Bioscrubbers

A typical bioscrubber consists of two units, as illustrated in Fig. 3.5. The first part is an absorption tower where pollutants are absorbed in a liquid-phase followed by biodegradation in a bioreactor. This bioreactor contains suspended activated sludge which is sufficiently aerated and much larger than the absorber. The effluent of this bioreactor is then recirculated over the absorption tower in a co-or counter-current mode to the flow of waste-gas. Microbial activity is enhanced by adding sufficient nutrients in the reactor. This makes them flexible to handle fluctuating loads of waste-gas streams (van Groenestijn and Hesselink 1993 ; van Groenestijn 2001; Kennes et al. 2009a). The main advantages of this technique are (i) better removal of reaction products by washing out (ii) no clogging problem and (iii) low occurrence of toxic metabolites in water phase.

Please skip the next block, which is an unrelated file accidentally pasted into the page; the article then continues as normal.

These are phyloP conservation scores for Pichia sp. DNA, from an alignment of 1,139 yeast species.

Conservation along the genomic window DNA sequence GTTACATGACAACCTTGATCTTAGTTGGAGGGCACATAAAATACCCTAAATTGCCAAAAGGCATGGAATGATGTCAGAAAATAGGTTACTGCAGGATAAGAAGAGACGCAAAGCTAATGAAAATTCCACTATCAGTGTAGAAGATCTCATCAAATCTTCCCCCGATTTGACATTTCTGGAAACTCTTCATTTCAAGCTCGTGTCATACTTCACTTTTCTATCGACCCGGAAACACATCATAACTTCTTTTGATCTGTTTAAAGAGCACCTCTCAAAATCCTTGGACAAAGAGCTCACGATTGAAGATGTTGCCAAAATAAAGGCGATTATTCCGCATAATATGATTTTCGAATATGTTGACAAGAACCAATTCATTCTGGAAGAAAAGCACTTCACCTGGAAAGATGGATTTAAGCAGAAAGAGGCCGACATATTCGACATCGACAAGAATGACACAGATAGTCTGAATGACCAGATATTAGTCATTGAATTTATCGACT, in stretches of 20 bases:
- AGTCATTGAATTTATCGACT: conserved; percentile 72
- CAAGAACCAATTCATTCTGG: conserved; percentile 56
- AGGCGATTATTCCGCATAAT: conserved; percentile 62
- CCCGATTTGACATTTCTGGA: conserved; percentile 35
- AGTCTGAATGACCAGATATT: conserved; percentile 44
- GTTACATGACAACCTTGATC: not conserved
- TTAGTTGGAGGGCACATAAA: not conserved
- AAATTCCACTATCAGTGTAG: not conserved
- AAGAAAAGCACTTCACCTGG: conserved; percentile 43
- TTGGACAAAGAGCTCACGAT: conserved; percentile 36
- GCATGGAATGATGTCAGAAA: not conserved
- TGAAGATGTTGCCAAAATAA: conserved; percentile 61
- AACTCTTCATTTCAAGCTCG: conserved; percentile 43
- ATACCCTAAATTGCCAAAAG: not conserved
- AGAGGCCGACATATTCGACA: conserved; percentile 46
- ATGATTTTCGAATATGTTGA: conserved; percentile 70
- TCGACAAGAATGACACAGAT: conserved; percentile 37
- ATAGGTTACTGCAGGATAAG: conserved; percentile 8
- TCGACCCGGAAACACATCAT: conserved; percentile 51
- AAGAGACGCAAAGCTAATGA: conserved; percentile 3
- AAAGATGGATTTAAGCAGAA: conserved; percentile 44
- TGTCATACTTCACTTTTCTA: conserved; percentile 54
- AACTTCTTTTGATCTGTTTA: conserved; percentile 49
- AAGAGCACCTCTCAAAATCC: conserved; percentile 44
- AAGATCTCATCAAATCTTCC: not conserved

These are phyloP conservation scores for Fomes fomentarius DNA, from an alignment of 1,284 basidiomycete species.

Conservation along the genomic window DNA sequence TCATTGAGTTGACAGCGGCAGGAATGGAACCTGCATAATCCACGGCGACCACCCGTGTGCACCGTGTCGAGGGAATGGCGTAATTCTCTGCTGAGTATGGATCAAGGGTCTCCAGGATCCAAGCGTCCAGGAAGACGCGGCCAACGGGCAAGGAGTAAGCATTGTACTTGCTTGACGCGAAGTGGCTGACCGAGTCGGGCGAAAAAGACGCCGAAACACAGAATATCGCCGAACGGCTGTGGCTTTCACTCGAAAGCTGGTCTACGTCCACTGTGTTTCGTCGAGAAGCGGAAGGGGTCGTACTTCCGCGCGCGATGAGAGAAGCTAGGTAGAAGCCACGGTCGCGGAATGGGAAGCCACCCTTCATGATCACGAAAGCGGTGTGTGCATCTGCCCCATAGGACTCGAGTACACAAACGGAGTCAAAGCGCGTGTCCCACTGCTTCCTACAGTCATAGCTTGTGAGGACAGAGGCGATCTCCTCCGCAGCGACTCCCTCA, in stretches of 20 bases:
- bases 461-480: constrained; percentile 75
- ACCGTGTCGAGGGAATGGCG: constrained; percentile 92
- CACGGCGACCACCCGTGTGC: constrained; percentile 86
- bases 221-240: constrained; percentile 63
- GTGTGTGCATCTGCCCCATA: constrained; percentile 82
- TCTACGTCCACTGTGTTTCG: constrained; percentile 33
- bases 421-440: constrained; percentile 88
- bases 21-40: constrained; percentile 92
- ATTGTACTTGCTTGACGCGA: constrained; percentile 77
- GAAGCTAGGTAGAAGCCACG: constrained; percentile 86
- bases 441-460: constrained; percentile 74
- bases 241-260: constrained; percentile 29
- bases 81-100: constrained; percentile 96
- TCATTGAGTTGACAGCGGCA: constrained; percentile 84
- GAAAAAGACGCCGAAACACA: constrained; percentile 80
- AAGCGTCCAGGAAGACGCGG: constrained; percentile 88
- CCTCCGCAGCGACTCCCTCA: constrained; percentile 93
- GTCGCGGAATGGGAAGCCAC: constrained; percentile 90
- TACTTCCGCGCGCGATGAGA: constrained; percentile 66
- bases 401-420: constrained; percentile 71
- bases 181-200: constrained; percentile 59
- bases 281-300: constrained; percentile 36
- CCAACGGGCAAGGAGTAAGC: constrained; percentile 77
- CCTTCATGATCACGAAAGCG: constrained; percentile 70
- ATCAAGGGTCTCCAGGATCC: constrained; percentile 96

Typical volatile compounds that have been removed in this system include; phenol, NH3; methanol, isopropyl alcohol, acetone, heptane and H2 S (Whaley et al. 1998; van Groenestijn 2001). However, this technique is only effective for pollutants having partition coefficient values less than 0.01 (Kok 1992). The mass transfer

Treated air

Treated air

Scrubber unit

Polluted air

Bioreactor unit

Scrubber unit

Pump

Polluted air

Bioreactor unit

For aeration

0 0

Post a comment